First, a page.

Child or Adult with Hypermobility and in Pain?

Hypermobility is when all or some of your joints move more than the usual normal range of motion. Usually this doesn’t cause any problems, but if you do have pain in your hypermobile joints- then you may suffer from Hypermobility Syndrome.

Did you know that hypermobility diminishes with age, is 3 times more likely to affect women than men and has higher prevalence in Asian and African ethnicities compared to that of Caucasian ethnicity.

How do you know if you are hypermobile or have hypermobilty syndrome?

  • Do your joints click a lot?
  • Do you constantly seem to injure yourself easily (like spraining your ankle or repetitive strain injuries)?
  • Do you find your body is more flexible than others (or used to be when you were a child)?
  • Can you place your hands flat on the floor without bending your knees or do the splits (or could you when you were younger)?
  • Do you consider yourself double jointed?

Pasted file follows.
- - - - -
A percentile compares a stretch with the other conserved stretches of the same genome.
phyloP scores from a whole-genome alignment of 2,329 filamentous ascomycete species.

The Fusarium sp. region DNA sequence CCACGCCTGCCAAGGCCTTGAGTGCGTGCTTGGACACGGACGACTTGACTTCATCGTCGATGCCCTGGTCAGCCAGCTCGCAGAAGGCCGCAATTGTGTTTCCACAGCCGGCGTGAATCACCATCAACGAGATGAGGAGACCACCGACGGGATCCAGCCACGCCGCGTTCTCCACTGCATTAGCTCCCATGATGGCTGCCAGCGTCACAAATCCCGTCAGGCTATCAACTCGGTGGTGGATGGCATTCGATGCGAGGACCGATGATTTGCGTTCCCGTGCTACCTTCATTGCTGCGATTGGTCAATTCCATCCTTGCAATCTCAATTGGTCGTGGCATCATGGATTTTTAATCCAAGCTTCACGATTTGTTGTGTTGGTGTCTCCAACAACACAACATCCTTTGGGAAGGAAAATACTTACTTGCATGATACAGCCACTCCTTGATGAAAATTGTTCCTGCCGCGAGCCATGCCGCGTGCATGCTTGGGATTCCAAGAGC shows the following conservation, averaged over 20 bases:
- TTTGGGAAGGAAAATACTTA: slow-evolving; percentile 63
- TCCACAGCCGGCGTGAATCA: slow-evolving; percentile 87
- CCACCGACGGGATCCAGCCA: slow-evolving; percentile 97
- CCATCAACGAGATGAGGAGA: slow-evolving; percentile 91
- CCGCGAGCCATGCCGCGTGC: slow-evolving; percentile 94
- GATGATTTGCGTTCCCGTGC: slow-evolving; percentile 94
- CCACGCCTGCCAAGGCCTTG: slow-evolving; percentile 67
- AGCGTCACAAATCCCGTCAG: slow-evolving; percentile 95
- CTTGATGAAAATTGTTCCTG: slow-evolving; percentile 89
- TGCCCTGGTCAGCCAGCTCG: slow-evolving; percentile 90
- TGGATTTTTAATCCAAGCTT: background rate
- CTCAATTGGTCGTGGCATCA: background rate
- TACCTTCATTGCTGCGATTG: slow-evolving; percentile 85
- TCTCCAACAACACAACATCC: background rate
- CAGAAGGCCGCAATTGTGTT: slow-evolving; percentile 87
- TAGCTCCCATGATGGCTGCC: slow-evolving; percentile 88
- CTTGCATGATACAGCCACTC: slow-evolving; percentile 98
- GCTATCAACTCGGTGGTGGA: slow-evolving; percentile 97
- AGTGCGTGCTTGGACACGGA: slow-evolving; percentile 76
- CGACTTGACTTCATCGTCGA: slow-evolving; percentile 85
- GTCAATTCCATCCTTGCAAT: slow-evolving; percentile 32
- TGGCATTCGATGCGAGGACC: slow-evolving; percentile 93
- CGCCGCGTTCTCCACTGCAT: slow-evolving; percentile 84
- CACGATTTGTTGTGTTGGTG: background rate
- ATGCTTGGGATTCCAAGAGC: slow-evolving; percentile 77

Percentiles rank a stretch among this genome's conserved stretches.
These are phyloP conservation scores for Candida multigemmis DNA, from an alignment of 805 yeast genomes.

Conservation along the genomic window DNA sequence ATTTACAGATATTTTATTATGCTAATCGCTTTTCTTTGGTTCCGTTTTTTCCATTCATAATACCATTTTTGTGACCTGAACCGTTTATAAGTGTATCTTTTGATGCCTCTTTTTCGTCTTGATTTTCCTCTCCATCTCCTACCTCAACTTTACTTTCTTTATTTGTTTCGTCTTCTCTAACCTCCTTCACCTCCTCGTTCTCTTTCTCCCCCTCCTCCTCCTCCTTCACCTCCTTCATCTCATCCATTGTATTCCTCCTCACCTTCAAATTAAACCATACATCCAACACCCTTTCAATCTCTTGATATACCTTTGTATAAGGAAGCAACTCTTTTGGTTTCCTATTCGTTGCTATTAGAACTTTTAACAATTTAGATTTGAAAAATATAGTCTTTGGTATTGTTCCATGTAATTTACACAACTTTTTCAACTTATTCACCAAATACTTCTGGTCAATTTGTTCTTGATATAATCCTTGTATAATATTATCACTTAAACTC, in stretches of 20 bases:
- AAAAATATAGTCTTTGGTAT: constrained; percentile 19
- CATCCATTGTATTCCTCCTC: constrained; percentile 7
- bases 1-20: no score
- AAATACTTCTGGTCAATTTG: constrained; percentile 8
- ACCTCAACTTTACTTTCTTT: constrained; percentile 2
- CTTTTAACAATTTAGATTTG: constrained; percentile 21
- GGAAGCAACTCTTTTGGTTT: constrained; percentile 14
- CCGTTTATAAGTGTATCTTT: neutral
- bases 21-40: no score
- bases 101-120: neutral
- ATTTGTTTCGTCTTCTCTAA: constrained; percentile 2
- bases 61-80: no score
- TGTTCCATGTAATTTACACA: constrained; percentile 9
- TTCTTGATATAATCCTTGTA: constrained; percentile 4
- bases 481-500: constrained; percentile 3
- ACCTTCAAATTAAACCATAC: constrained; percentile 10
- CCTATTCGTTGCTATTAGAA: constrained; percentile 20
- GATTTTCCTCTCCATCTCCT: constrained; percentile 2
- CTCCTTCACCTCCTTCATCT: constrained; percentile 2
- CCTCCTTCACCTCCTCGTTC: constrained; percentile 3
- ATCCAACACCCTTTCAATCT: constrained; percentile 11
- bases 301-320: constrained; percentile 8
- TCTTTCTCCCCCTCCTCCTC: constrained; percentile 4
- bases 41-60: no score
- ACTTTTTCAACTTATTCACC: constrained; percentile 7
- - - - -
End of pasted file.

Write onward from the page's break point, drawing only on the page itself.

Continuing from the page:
• Is your skin stretchy/ take a long time to heal?
  • Do you have joint pain?
  • Are you resistant to anaesthetics (like when you go to the dentist)?

If you answered yes to 3/5 of these and you are suffering with longstanding pain, come and discuss this with us.

Senior BOOST Physiotherapist Jolene Sher has an interest in dealing with cases of Hypermobility.

jolene

Being hypermobile is not a problem. Only if it affects your quality of life or brings you excessive pain that intervention may be necessary.

What do you do if you are hypermobile or have hypermobility syndrome?

The best treatment is through appropriate LIFESTYLE CHANGES  and strengthening exercises to improve the muscles that support your joints.

This can be best achieved with appropriate assessment and treatment with your physiotherapist.

Examples of what you and your physiotherapist can work on is:

  • Posture and correct positioning (e.g. at work)
  • Incorporating gentle suitable exercise into your daily life
  • Core stability and balance training
  • Appropriate management of acute painful flare ups (with the doctor’s or physiotherapist’s help)
  • Referral to a doctor for medication (if necessary).
  • Self help: knowing your limitations (‘do’s and don’ts’). Learning to listen to your body.

 

REFERENCES:

  1. Joint Hypermobilty. Hakim A, Grahame R; Best Practice and Research Clinical Rheumatology Vol 17, No 6 pp 989-1004, 2003

Hypermobility and the hypermobility syndrome. Simmonds JV, Keer RJ; Manual Therapy 12 pp 298–309, 2007